Trump's climate plans are despairing most Americans. This Swiss plant is reason for hope.
Today in America, Donald Trump decided to leave the most significant climate treaty of the 21st century.
At a ceremony in the White House Rose Garden, the president announced that the U.S. would begin the process of pulling out of the Paris Agreement, which requires signatories to strive to limit global temperature rise to 2 degrees Celsius.
Meanwhile, in Switzerland, two engineers unveiled this baby:
As the U.S. plans to keep pumping out biggie-size amounts of carbon dioxide, the Swiss will be sucking the noxious planet-cooking gas out of the sky.
The Swiss plant, operated by Climeworks, is powered by waste heat and can capture 900 metric tons of CO2 annually, according to its designers.
The plan is to sell the trapped carbon to a local greenhouse for use in fertilizers.
"Highly scalable negative emission technologies are crucial if we are to stay below the two degree target of the international community," Christoph Gebald, co-founder and managing director of Climeworks, said in a press release.
The rest of the world is moving forward on climate change, and nearly 70% of Americans agree that we should too.
Unfortunately, with a climate change skeptic in the White House, repping the only major political party in the world that denies the effects of climate change, our government apparently plans to continue desperately sifting through various elements, rocks, and viscous liquids to see what else we can burn.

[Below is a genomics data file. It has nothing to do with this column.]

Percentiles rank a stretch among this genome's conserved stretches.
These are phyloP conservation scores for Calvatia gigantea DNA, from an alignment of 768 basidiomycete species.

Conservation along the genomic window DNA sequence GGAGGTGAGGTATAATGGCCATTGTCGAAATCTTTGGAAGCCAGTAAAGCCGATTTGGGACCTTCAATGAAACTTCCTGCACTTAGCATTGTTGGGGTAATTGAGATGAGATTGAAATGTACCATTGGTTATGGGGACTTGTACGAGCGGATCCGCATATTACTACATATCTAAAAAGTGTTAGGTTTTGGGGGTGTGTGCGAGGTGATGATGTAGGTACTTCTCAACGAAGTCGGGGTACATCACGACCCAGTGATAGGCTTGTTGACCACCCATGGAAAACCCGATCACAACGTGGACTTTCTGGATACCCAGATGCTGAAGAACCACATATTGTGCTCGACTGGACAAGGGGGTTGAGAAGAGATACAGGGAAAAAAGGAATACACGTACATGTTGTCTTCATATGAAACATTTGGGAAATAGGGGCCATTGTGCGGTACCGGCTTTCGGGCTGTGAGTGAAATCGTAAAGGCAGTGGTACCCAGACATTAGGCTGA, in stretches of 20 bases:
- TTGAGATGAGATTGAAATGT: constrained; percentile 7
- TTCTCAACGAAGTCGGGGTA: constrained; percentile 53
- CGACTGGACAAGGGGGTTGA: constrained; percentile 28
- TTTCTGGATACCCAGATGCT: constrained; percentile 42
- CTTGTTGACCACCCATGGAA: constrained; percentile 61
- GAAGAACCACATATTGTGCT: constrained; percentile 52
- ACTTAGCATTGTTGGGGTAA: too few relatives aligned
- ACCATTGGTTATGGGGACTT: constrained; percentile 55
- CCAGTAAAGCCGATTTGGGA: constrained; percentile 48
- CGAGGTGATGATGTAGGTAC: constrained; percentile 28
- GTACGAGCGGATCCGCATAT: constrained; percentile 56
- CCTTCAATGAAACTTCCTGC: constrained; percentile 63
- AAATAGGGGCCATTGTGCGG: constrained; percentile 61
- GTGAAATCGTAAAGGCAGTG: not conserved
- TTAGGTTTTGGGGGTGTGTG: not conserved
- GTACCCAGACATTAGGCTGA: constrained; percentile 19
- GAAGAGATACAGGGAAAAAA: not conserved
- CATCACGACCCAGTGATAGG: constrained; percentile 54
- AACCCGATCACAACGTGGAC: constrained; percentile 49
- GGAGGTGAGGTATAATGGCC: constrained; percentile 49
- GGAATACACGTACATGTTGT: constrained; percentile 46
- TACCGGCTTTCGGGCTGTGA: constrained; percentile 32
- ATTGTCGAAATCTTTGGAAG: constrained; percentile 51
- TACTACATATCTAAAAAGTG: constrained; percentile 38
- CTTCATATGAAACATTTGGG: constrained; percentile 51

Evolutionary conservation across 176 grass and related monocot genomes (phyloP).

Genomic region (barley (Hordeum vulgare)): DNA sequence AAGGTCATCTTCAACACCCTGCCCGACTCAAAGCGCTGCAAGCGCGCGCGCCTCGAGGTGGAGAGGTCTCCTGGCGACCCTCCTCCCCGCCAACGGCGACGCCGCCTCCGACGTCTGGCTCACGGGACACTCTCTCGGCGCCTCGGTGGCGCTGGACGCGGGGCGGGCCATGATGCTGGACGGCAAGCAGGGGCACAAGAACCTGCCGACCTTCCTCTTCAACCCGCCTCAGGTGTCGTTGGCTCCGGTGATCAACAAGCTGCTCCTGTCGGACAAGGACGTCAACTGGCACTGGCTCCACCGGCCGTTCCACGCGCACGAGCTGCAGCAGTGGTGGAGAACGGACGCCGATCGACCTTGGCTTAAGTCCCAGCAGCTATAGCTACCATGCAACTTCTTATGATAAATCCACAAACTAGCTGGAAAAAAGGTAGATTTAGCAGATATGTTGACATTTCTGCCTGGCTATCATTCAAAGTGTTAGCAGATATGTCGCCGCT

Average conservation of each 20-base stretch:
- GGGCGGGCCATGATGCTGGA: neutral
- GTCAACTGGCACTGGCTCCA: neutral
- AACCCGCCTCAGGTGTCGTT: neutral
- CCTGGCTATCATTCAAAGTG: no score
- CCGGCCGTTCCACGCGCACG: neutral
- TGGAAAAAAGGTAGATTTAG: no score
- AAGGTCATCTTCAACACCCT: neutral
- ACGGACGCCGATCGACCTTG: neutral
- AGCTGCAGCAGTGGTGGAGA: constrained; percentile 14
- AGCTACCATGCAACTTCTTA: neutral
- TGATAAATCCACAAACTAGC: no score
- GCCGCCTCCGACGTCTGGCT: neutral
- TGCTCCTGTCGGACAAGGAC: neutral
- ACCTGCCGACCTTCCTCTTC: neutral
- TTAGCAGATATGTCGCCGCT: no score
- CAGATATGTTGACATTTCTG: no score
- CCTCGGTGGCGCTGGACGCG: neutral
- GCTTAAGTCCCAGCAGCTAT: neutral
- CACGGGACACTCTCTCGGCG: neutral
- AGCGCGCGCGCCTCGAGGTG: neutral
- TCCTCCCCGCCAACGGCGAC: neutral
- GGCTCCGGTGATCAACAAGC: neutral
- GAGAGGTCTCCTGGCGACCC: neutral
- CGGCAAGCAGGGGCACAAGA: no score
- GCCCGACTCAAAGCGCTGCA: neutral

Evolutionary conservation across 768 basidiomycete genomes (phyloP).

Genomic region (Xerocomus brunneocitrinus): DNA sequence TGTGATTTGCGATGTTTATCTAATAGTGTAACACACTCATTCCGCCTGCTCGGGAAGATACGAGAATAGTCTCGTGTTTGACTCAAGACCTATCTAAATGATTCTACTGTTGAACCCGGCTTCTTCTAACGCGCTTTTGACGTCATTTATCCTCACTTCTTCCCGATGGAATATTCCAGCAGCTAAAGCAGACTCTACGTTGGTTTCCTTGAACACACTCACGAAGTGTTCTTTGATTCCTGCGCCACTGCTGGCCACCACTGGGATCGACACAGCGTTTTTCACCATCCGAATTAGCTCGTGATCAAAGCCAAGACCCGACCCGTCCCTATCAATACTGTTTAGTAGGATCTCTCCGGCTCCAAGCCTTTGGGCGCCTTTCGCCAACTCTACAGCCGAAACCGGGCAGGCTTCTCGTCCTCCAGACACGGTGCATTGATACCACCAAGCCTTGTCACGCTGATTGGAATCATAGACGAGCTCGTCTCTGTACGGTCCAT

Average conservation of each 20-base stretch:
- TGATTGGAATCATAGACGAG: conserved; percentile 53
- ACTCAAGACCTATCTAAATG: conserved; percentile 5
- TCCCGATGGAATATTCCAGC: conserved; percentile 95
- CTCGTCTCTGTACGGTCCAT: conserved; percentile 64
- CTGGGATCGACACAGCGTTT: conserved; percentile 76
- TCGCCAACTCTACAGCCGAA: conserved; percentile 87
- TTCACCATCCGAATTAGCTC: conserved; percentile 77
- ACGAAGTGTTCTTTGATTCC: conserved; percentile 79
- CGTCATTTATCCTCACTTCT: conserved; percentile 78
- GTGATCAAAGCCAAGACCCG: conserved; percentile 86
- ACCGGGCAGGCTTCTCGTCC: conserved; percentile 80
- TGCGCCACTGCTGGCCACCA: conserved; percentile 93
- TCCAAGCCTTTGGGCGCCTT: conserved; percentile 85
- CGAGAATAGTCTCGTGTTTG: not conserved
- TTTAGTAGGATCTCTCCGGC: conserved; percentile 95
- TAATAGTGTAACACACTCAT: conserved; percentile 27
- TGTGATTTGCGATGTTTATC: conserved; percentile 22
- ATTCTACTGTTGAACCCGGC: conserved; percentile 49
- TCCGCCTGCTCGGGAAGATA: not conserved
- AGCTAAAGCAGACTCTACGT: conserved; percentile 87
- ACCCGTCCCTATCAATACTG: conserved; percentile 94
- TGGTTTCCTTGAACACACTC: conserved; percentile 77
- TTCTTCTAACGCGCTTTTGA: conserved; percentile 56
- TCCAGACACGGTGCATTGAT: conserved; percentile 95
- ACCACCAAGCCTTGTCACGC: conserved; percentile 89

Meanwhile, China and India — two of the world's largest non-U.S. polluters — are on track to blow past their Paris-mandated emissions targets. Yesterday, the European Union and China committed to remain in the agreement, regardless of U.S. action.
At the same time, the cost of solar energy is plummeting in the developing world, making it more affordable than ever. In India, solar power is already cheaper than burning coal in existing coal plants.
Climeworks plans to sell the CO2 captured in their plant to companies producing carbonated beverages and carbon-neutral fuel in the hopes of making carbon capture economically attractive.
Because the plant captures CO2 directly from the air, it doesn't have to be located near a source of emissions — and can be installed virtually anywhere.
Innovations like these will continue to green the Earth and and grow the economy.
Occasionally, they even make their creators rich in the process. That's something America's free-market-loving political leaders — especially those who campaigned on running the government like a business — should be able to get on board with.
Trump may be in favor of getting off the climate change train.
The rest of the world is saying, "All aboard."